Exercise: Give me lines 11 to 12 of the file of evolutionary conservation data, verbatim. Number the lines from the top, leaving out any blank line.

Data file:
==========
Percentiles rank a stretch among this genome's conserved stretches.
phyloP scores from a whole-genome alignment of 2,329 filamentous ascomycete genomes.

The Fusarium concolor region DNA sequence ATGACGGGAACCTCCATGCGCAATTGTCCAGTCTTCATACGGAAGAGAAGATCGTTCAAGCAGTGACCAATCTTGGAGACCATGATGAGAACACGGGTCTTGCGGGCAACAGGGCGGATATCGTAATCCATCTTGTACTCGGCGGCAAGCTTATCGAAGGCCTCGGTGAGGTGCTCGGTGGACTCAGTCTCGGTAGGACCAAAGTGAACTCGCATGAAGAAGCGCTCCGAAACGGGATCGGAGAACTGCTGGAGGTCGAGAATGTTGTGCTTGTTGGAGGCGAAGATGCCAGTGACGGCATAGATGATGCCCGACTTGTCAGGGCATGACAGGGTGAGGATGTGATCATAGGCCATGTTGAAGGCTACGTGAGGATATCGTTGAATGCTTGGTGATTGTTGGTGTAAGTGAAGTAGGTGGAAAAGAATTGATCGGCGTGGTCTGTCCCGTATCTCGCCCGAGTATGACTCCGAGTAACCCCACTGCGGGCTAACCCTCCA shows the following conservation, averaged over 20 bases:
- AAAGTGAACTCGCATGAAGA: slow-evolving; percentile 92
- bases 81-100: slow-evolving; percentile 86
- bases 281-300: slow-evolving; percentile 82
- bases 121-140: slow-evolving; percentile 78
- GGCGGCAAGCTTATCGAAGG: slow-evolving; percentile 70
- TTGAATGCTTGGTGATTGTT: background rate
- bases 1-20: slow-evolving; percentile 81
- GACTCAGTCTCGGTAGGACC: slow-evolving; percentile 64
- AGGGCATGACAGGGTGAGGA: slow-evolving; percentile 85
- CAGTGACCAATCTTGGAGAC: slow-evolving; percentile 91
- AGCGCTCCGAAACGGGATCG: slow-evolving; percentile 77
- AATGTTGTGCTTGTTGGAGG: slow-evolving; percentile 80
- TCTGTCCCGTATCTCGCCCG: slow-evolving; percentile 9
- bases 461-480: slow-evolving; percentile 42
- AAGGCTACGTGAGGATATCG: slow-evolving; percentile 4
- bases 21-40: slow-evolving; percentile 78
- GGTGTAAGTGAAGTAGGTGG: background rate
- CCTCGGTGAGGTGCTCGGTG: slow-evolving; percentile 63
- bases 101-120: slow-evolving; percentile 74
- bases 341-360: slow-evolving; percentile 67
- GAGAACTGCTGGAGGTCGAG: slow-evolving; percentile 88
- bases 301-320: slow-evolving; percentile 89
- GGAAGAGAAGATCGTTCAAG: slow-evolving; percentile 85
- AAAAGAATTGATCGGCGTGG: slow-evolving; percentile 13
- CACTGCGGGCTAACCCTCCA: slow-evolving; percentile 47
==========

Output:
- GACTCAGTCTCGGTAGGACC: slow-evolving; percentile 64
- AGGGCATGACAGGGTGAGGA: slow-evolving; percentile 85